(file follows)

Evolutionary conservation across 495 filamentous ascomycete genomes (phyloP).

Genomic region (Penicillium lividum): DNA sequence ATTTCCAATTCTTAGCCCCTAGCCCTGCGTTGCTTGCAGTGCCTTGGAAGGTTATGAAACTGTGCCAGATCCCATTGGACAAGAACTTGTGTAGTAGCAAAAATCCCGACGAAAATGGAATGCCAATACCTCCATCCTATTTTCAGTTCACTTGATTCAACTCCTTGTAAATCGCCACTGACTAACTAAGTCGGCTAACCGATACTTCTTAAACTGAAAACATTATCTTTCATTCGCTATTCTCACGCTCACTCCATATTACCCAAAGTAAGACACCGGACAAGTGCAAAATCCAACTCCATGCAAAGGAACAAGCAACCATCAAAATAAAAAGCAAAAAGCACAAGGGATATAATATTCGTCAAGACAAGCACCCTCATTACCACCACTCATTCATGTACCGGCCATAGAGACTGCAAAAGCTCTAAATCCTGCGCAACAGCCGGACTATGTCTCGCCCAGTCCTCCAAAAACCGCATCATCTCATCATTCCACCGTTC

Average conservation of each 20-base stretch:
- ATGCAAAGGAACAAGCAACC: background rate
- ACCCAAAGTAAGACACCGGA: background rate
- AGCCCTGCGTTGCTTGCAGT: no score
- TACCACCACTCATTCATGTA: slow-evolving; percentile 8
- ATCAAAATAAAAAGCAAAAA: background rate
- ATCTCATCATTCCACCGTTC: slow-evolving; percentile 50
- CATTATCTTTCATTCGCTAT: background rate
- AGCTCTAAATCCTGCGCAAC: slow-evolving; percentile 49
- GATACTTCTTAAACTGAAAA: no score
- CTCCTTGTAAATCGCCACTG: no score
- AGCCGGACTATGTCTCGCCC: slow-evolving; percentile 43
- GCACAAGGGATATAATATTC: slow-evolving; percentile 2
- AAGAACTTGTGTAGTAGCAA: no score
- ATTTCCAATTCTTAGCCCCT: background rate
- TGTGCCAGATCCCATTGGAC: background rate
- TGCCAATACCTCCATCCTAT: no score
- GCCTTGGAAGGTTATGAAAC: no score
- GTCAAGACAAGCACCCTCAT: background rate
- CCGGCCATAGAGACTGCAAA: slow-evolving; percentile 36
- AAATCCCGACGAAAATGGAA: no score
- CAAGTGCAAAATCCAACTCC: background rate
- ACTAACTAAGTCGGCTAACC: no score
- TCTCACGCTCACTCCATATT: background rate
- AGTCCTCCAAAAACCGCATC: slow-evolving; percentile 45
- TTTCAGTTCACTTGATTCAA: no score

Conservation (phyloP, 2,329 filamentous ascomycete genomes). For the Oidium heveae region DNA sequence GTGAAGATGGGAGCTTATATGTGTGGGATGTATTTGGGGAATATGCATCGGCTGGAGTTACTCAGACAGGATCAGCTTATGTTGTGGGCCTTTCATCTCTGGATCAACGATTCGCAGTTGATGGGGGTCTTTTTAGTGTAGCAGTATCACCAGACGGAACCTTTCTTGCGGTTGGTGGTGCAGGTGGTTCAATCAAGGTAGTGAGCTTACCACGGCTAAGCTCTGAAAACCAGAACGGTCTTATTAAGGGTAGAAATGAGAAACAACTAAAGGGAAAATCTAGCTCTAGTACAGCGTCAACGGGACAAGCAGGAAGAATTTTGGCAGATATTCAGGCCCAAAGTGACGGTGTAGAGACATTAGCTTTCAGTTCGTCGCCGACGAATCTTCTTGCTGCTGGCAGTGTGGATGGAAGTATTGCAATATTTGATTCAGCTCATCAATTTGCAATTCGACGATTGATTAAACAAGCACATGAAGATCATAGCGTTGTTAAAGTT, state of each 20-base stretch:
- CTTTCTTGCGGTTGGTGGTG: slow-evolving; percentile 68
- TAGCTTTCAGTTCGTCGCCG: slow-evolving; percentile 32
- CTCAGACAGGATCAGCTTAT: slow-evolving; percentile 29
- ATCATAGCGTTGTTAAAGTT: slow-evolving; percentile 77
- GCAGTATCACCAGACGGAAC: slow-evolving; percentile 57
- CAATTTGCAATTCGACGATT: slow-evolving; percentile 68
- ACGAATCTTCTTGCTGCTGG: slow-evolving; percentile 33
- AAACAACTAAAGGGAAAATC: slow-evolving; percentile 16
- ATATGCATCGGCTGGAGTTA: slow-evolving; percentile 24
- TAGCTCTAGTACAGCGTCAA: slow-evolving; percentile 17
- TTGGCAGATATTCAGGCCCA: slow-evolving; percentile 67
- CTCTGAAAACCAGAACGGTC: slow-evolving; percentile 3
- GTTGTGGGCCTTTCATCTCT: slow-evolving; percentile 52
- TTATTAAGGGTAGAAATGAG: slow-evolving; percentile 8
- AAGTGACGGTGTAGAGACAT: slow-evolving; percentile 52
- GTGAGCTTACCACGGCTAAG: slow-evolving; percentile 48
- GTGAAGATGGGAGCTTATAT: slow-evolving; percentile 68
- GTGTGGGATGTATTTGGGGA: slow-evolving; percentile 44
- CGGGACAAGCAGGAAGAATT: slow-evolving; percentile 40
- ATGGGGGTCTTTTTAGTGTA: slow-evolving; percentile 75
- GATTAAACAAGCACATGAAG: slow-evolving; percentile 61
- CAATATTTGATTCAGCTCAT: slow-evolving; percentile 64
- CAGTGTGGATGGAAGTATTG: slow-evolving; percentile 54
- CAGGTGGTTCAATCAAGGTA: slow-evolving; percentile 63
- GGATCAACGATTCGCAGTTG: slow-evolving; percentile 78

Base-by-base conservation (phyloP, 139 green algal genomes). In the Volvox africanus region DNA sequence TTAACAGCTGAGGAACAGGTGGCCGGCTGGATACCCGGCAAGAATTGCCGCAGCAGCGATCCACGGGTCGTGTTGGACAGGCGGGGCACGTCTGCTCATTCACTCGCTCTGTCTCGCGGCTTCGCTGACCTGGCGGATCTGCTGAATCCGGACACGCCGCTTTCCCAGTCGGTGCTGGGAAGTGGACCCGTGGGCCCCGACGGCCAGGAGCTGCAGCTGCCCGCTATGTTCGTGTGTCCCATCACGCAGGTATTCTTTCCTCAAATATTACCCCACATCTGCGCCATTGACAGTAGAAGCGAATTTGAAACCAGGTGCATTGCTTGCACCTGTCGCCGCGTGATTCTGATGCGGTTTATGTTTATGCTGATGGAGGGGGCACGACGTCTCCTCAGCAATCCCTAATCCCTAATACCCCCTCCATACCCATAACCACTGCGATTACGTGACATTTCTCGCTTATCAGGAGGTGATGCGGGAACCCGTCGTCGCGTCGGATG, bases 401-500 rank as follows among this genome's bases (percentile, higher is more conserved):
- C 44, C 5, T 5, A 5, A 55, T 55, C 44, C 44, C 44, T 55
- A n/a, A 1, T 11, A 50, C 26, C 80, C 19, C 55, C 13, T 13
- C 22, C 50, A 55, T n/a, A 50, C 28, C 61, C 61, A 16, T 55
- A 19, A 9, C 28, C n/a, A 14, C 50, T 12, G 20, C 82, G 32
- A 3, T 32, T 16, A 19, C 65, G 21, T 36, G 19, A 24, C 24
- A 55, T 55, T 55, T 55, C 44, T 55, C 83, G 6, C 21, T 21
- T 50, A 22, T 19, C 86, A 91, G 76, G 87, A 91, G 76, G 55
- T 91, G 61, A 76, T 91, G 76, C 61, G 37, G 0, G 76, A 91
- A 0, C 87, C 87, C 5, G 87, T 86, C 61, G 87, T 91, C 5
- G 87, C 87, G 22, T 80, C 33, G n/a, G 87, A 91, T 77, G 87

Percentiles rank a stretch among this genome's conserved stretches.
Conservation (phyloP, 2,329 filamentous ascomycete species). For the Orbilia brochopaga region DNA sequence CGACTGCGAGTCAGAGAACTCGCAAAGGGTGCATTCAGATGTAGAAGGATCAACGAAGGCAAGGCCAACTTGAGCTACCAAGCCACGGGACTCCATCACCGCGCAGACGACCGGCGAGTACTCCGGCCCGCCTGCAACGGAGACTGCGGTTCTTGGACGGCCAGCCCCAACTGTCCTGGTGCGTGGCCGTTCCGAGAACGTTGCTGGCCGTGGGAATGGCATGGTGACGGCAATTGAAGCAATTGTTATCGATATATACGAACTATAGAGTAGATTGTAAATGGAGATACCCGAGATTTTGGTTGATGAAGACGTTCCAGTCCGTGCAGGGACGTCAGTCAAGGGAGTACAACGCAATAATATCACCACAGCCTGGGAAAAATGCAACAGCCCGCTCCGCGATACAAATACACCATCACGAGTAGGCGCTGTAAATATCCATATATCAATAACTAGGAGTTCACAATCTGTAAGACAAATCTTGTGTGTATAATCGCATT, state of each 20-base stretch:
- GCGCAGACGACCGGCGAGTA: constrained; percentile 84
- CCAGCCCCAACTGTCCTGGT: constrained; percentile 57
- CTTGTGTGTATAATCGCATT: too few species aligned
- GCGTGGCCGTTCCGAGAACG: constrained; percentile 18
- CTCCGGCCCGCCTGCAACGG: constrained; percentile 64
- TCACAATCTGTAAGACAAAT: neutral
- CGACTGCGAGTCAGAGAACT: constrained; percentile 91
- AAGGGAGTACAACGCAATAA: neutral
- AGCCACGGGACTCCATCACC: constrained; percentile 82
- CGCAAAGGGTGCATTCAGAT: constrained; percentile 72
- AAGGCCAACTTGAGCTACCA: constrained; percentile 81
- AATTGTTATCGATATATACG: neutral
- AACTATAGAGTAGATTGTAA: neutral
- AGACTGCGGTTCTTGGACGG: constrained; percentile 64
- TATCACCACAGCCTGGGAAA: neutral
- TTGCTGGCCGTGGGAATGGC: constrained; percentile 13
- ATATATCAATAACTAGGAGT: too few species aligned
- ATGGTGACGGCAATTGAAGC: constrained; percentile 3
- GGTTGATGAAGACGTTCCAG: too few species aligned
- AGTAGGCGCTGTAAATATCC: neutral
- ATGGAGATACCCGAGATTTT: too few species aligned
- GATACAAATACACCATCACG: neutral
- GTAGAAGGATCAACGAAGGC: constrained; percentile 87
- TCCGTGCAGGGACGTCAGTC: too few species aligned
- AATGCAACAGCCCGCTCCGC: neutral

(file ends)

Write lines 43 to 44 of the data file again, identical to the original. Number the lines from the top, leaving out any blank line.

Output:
- TTATTAAGGGTAGAAATGAG: slow-evolving; percentile 8
- AAGTGACGGTGTAGAGACAT: slow-evolving; percentile 52